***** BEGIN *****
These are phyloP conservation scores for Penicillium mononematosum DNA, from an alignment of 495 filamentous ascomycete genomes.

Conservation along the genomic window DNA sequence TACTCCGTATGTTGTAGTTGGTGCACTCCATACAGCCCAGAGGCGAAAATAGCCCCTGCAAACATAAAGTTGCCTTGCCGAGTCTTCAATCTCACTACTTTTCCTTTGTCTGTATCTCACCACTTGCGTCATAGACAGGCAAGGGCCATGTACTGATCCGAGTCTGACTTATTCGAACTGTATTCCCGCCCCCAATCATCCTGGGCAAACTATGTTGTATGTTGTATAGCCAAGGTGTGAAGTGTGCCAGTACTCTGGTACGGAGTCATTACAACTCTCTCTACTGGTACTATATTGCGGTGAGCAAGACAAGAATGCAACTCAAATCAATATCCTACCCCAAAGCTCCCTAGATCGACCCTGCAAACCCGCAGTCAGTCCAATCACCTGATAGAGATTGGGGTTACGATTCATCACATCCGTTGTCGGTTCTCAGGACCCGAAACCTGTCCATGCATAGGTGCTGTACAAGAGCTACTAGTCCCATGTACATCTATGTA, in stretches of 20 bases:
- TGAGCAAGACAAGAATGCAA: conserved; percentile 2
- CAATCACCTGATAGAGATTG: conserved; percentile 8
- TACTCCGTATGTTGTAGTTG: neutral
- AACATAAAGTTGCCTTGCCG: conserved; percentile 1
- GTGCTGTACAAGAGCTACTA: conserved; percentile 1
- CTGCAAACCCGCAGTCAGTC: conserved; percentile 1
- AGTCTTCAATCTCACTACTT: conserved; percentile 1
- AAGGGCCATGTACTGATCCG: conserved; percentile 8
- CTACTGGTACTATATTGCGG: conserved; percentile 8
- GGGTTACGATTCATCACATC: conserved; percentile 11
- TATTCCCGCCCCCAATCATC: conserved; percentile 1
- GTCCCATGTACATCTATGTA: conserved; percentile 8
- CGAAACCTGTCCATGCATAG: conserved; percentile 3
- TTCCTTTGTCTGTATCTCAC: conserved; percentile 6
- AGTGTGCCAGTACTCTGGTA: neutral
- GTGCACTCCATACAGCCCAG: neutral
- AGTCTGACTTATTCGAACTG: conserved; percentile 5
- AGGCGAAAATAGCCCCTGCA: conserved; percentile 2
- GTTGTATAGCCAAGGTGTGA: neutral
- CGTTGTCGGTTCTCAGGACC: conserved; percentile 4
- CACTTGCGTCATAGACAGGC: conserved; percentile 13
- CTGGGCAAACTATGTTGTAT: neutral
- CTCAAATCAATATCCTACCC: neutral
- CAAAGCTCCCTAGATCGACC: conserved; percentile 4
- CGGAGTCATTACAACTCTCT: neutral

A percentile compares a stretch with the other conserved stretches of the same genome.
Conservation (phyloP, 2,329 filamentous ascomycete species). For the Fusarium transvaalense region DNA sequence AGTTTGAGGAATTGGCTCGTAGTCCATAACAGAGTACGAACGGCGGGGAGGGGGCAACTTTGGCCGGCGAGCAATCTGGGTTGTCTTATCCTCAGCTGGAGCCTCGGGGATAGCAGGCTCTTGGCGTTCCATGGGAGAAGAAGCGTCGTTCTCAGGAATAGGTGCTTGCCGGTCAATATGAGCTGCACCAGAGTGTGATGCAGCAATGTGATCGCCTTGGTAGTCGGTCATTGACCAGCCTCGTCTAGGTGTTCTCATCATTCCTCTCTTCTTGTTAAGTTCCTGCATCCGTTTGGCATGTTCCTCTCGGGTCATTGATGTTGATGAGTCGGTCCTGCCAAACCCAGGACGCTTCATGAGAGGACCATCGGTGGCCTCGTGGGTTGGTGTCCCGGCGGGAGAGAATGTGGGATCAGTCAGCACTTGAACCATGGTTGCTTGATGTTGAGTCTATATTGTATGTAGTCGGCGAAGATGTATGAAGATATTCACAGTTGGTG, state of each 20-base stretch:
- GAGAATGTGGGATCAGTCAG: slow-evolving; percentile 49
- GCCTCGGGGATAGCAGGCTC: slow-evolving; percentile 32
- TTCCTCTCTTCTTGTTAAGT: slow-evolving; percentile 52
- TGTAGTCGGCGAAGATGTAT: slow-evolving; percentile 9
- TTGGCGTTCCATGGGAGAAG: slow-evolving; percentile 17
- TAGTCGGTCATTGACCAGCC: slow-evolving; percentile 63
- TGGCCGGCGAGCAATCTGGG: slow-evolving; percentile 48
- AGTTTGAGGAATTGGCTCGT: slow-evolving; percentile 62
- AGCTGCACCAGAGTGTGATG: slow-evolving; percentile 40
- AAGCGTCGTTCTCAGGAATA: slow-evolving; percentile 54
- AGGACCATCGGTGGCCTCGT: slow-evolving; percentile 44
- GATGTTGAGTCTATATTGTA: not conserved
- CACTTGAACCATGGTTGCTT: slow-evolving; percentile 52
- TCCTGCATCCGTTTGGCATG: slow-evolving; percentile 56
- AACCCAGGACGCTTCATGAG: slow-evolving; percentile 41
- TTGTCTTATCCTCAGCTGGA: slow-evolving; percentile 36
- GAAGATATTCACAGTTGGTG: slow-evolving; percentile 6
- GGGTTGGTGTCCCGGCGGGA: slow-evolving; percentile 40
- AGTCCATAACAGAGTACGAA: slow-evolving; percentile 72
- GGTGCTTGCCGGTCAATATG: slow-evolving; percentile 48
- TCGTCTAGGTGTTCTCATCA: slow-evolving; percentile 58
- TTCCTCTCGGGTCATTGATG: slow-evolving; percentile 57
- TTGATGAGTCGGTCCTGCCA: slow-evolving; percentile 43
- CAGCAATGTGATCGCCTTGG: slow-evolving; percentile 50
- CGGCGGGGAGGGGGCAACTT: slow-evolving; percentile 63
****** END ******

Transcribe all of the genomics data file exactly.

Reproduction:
These are phyloP conservation scores for Penicillium mononematosum DNA, from an alignment of 495 filamentous ascomycete genomes.

Conservation along the genomic window DNA sequence TACTCCGTATGTTGTAGTTGGTGCACTCCATACAGCCCAGAGGCGAAAATAGCCCCTGCAAACATAAAGTTGCCTTGCCGAGTCTTCAATCTCACTACTTTTCCTTTGTCTGTATCTCACCACTTGCGTCATAGACAGGCAAGGGCCATGTACTGATCCGAGTCTGACTTATTCGAACTGTATTCCCGCCCCCAATCATCCTGGGCAAACTATGTTGTATGTTGTATAGCCAAGGTGTGAAGTGTGCCAGTACTCTGGTACGGAGTCATTACAACTCTCTCTACTGGTACTATATTGCGGTGAGCAAGACAAGAATGCAACTCAAATCAATATCCTACCCCAAAGCTCCCTAGATCGACCCTGCAAACCCGCAGTCAGTCCAATCACCTGATAGAGATTGGGGTTACGATTCATCACATCCGTTGTCGGTTCTCAGGACCCGAAACCTGTCCATGCATAGGTGCTGTACAAGAGCTACTAGTCCCATGTACATCTATGTA, in stretches of 20 bases:
- TGAGCAAGACAAGAATGCAA: conserved; percentile 2
- CAATCACCTGATAGAGATTG: conserved; percentile 8
- TACTCCGTATGTTGTAGTTG: neutral
- AACATAAAGTTGCCTTGCCG: conserved; percentile 1
- GTGCTGTACAAGAGCTACTA: conserved; percentile 1
- CTGCAAACCCGCAGTCAGTC: conserved; percentile 1
- AGTCTTCAATCTCACTACTT: conserved; percentile 1
- AAGGGCCATGTACTGATCCG: conserved; percentile 8
- CTACTGGTACTATATTGCGG: conserved; percentile 8
- GGGTTACGATTCATCACATC: conserved; percentile 11
- TATTCCCGCCCCCAATCATC: conserved; percentile 1
- GTCCCATGTACATCTATGTA: conserved; percentile 8
- CGAAACCTGTCCATGCATAG: conserved; percentile 3
- TTCCTTTGTCTGTATCTCAC: conserved; percentile 6
- AGTGTGCCAGTACTCTGGTA: neutral
- GTGCACTCCATACAGCCCAG: neutral
- AGTCTGACTTATTCGAACTG: conserved; percentile 5
- AGGCGAAAATAGCCCCTGCA: conserved; percentile 2
- GTTGTATAGCCAAGGTGTGA: neutral
- CGTTGTCGGTTCTCAGGACC: conserved; percentile 4
- CACTTGCGTCATAGACAGGC: conserved; percentile 13
- CTGGGCAAACTATGTTGTAT: neutral
- CTCAAATCAATATCCTACCC: neutral
- CAAAGCTCCCTAGATCGACC: conserved; percentile 4
- CGGAGTCATTACAACTCTCT: neutral

A percentile compares a stretch with the other conserved stretches of the same genome.
Conservation (phyloP, 2,329 filamentous ascomycete species). For the Fusarium transvaalense region DNA sequence AGTTTGAGGAATTGGCTCGTAGTCCATAACAGAGTACGAACGGCGGGGAGGGGGCAACTTTGGCCGGCGAGCAATCTGGGTTGTCTTATCCTCAGCTGGAGCCTCGGGGATAGCAGGCTCTTGGCGTTCCATGGGAGAAGAAGCGTCGTTCTCAGGAATAGGTGCTTGCCGGTCAATATGAGCTGCACCAGAGTGTGATGCAGCAATGTGATCGCCTTGGTAGTCGGTCATTGACCAGCCTCGTCTAGGTGTTCTCATCATTCCTCTCTTCTTGTTAAGTTCCTGCATCCGTTTGGCATGTTCCTCTCGGGTCATTGATGTTGATGAGTCGGTCCTGCCAAACCCAGGACGCTTCATGAGAGGACCATCGGTGGCCTCGTGGGTTGGTGTCCCGGCGGGAGAGAATGTGGGATCAGTCAGCACTTGAACCATGGTTGCTTGATGTTGAGTCTATATTGTATGTAGTCGGCGAAGATGTATGAAGATATTCACAGTTGGTG, state of each 20-base stretch:
- GAGAATGTGGGATCAGTCAG: slow-evolving; percentile 49
- GCCTCGGGGATAGCAGGCTC: slow-evolving; percentile 32
- TTCCTCTCTTCTTGTTAAGT: slow-evolving; percentile 52
- TGTAGTCGGCGAAGATGTAT: slow-evolving; percentile 9
- TTGGCGTTCCATGGGAGAAG: slow-evolving; percentile 17
- TAGTCGGTCATTGACCAGCC: slow-evolving; percentile 63
- TGGCCGGCGAGCAATCTGGG: slow-evolving; percentile 48
- AGTTTGAGGAATTGGCTCGT: slow-evolving; percentile 62
- AGCTGCACCAGAGTGTGATG: slow-evolving; percentile 40
- AAGCGTCGTTCTCAGGAATA: slow-evolving; percentile 54
- AGGACCATCGGTGGCCTCGT: slow-evolving; percentile 44
- GATGTTGAGTCTATATTGTA: not conserved
- CACTTGAACCATGGTTGCTT: slow-evolving; percentile 52
- TCCTGCATCCGTTTGGCATG: slow-evolving; percentile 56
- AACCCAGGACGCTTCATGAG: slow-evolving; percentile 41
- TTGTCTTATCCTCAGCTGGA: slow-evolving; percentile 36
- GAAGATATTCACAGTTGGTG: slow-evolving; percentile 6
- GGGTTGGTGTCCCGGCGGGA: slow-evolving; percentile 40
- AGTCCATAACAGAGTACGAA: slow-evolving; percentile 72
- GGTGCTTGCCGGTCAATATG: slow-evolving; percentile 48
- TCGTCTAGGTGTTCTCATCA: slow-evolving; percentile 58
- TTCCTCTCGGGTCATTGATG: slow-evolving; percentile 57
- TTGATGAGTCGGTCCTGCCA: slow-evolving; percentile 43
- CAGCAATGTGATCGCCTTGG: slow-evolving; percentile 50
- CGGCGGGGAGGGGGCAACTT: slow-evolving; percentile 63